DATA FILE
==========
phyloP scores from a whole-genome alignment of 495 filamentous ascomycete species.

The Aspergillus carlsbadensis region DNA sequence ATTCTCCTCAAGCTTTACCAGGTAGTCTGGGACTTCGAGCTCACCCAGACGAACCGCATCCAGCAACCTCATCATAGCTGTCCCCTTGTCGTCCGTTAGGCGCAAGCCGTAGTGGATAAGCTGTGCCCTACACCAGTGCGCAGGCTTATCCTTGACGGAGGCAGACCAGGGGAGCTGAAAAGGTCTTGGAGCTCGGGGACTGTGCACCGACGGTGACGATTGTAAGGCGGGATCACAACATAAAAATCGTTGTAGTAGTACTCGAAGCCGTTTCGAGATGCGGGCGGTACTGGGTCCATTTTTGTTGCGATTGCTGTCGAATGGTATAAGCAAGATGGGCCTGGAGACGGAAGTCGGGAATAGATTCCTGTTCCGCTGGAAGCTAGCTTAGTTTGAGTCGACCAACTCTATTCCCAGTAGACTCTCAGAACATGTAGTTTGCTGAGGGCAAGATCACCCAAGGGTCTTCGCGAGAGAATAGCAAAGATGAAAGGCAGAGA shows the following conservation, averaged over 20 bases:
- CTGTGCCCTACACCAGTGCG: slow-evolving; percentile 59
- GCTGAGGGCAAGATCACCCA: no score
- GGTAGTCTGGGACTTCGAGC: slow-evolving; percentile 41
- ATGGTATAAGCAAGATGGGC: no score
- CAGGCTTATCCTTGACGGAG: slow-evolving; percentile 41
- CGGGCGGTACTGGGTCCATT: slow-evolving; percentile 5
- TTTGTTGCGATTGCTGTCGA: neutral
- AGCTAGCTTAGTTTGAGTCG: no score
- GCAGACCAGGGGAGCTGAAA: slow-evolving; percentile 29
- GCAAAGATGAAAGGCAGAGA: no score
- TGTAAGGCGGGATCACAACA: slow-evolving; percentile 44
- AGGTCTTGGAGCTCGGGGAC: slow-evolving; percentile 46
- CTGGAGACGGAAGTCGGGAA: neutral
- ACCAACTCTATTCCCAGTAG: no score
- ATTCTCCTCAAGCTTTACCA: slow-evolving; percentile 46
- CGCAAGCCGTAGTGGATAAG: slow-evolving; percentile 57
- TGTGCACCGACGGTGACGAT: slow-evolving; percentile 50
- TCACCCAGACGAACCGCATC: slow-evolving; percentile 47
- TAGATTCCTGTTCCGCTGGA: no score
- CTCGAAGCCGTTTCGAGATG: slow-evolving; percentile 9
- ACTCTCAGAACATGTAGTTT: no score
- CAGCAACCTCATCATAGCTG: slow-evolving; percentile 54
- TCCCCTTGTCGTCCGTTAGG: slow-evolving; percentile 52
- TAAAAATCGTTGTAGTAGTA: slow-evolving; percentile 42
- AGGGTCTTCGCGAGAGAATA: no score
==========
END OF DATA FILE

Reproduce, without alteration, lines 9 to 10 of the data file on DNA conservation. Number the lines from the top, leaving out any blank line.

- TTTGTTGCGATTGCTGTCGA: neutral
- AGCTAGCTTAGTTTGAGTCG: no score